Wyden is widely respected as a health policy expert. He rankled many Democrats, though, by partnering with Rep. Paul RyanPaul RyanOvernight Healthcare: Burwell huddles with Dems on fighting ObamaCare repeal Reid: Bring back the earmarks Ryan: GOP won’t ‘pull the rug out’ from 'Dreamers' MORE (R-Wis.) on a plan to partially privatize the Medicare program.
Wyden steered clear of such large-scale proposals on Thursday.
He proposed several changes to the structure of Accountable Care Organizations (ACOs), which are new, integrated healthcare networks created by the Affordable Care Act in an effort to lower costs by improving coordination among doctors and other providers.
ACOs are voluntary networks in which doctors, hospitals and other providers can join together to better coordinate their care for individual patients. Supporters hope the model will pave the way toward a system that pays for quality, rather than the number of services provided.
Wyden, though, said some restrictions on ACOs are holding back those goals.
He said Congress should remove a rule that requires ACOs to accept all patients who want to participate.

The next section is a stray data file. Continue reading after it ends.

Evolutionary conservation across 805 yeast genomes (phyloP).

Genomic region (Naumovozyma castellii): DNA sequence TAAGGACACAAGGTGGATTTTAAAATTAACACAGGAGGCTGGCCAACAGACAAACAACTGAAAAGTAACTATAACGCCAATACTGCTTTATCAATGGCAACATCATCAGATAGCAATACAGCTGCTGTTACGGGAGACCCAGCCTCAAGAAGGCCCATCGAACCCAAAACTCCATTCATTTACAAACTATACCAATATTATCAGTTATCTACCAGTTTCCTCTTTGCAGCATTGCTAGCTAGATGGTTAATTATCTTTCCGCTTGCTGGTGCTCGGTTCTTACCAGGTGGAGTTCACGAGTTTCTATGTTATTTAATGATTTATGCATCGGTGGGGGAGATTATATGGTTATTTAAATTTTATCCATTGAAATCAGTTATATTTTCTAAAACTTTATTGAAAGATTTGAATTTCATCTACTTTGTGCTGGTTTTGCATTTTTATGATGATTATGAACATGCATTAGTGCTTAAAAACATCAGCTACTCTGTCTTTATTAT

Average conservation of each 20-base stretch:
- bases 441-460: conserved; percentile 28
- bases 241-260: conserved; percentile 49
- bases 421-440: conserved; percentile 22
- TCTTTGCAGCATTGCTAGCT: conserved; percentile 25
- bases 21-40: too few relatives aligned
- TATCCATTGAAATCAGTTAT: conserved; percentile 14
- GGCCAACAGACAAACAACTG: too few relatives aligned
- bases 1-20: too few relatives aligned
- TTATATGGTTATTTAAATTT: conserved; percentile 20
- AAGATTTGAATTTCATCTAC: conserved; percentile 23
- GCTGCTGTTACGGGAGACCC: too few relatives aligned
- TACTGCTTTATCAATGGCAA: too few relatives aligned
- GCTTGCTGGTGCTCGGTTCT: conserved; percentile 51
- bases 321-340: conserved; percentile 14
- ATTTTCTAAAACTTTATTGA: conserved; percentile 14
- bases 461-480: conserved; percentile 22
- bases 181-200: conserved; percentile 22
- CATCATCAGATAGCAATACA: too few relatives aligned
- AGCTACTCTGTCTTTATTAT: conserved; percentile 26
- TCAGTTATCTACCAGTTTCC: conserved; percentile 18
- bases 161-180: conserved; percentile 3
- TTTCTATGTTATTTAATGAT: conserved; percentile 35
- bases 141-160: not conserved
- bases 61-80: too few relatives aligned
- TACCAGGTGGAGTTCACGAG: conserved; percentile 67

The restriction was intended to prevent ACOs from cherry-picking healthy customers, leaving the people who most need an integrated healthcare system without access to one.
But Wyden said the requirement is having the opposite effect: barring doctors from creating ACOs that focus primarily on chronic conditions such as heart disease and diabetes.
"The … rule needs to be changed to allow providers to specialize in chronic care," Wyden said. "Our objective should be to make the adverse selection issue disappear by creating specific consumer protections for seniors in plans that specialize in senior chronic care while fully retaining the current protections against discrimination for all other seniors under current law."
Wyden addressed the issue during a speech the National Accountable Care Summit in Washington.
He also said the organizations are popping up in the wrong places. States where seniors are relatively healthy have more ACOs than areas where seniors are sicker and would benefit more from integrated care options.
“The Medicare guarantee should not depend on where you live,” Wyden said.
Wyden said ACOs should be able to offer incentives that encourage seniors to live healthy lifestyles and said more seniors should receive individualized care plans when they enroll in one.
"Even if you are a senior in an ACO, you may not be lucky enough to have an individual care plan, which is the centerpiece of top-quality, coordinated chronic care," Wyden said. "This is because the current ACO rule is ambiguous about who is entitled to an individual chronic care plan."